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Scott G Winterton, Deseret News
Aubri Root, Natalie Park, Allyse Robertson, and Brittany Francis, roommates of Valerie Rae Bradshaw, share memories of her on Friday, June 21, 2013, after a boating accident on Lake Powell.

DRAPER — Chrissy Ciancanelli was devastated after learning that not only had one of her dear friends died in a tragic accident, but that she had missed the funeral.

“My biggest feeling was regret, and I wanted to do something to say thank you,” said Ciancanelli. “It was such a huge loss, and I was so devastated.”

Ciancanelli had been texting Valerie Rae Bradshaw for several days after realizing the two hadn’t spoken in a few weeks. When Bradshaw didn’t respond, Ciancanelli resorted to Facebook. That’s where she learned the horrific news that Bradshaw, 29, had been killed in a boating accident at Lake Powell on June 20. Two other women were also killed when the boat they were riding in collided with a houseboat.

The shock was suffocating to Ciancanelli, who met Bradshaw when they were both attending Brigham Young University as English majors. Her grief was exacerbated by the fact that she didn’t get to say goodbye.

And then, one night, she woke up with an idea. It was an idea that would allow her to say goodbye to Bradshaw while honoring the light that the world had lost.

“I thought, ‘We could have a 5K and raise money for the (LDS) missionary fund,’ ” said Ciancanelli. “I totally think she planted a seed in my mind.”

Bradshaw was an avid runner who’d served a mission for The Church of Jesus Christ of Latter-day Saints to Italy. But the BYU graduate never really stopped serving her mission as she was always on the lookout for people in need of help, comfort or companionship.

“She’s been a missionary in two different wards,” said her mom, Viki Bradshaw. “She’s always been one who cared deeply about others. Her bishop actually asked her to go sit with people who might be alone or struggling. She just wanted to help people have better lives.”

One of those she loved well was her twin sister, Melanie Medaris.

“Being her twin, I always felt that I was her favorite,” said Medaris, who is due to deliver her first child later this month, a boy who will be named Asher Rae. “But she really treated everyone so special, and she made time for everyone, especially her nieces and nephews. She adored them and loved them and spent time making people happy. She’d sing them songs, make them smile. It’s what she did best, showing love to others.”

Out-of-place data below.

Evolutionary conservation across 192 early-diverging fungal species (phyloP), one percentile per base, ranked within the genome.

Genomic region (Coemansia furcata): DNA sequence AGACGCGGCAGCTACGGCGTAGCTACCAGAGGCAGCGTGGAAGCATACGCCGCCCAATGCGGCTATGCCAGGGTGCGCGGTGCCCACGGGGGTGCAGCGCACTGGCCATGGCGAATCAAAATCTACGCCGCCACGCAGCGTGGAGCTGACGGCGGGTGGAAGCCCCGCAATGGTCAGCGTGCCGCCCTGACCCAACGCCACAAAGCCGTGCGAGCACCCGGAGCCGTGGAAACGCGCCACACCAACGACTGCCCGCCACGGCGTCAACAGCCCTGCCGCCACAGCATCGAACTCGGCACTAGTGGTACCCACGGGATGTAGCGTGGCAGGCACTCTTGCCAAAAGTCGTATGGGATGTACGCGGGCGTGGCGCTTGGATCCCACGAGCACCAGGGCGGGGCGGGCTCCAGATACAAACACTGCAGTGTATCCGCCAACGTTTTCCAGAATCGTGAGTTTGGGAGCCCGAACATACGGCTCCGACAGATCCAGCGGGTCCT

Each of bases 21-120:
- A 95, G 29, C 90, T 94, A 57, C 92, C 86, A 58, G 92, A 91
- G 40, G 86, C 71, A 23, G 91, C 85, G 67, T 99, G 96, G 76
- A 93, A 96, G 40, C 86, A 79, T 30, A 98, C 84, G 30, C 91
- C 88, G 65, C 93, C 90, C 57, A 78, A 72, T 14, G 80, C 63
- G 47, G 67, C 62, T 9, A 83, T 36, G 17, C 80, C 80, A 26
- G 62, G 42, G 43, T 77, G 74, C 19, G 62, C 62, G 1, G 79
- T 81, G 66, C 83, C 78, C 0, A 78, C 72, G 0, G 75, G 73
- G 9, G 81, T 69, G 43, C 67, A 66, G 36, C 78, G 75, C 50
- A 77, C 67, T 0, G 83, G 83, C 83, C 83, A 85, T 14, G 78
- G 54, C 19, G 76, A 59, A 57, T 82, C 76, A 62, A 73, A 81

When the two attended Alta High School they would run together, even sharing the same “Discman” so they could listen to the same music.

“We’d each put in one headphone and run together,” she said. “We ran together a ton when we lived at BYU.”

So it seems natural to honor Bradshaw’s life with an activity she loved while raising money for a cause to which she dedicated so much of her life.

“Part of her calling in church was just to befriend others,” said Medaris. “She made everyone feel welcome and included.”

Bradshaw even made sure Medaris’ 30th birthday was special.

“We just turned 30 in August," said Medaris. “It was pretty unique. A month before she passed away she bought me a bunch of necklaces for our birthday.” Ciancanelli said that since she began organizing the Rae of Light 5K she’s experienced “so many miracles.”

“I’ve never felt like heaven could be closer to us,” said Ciancanelli, who is keeping a journal of the miracles that she’ll give to Bradshaw’s family after the race on Saturday, Sept. 28. “When people have a desire to do something good, they are definitely helped. All kinds of help has come our way.”

What would Valerie think of the effort to honor her? “I think it was her idea,” said her mom. “I think she’s thrilled.”

Adds Medaris, “I think it’s phenomenal. I couldn’t be more excited. Val would love it. She loved to do things and be involved, and I think she would have participated if it was anyone else, if she was here. She just loved to help in any way she could.”

For information about the race, see www.raeoflight5k.com.

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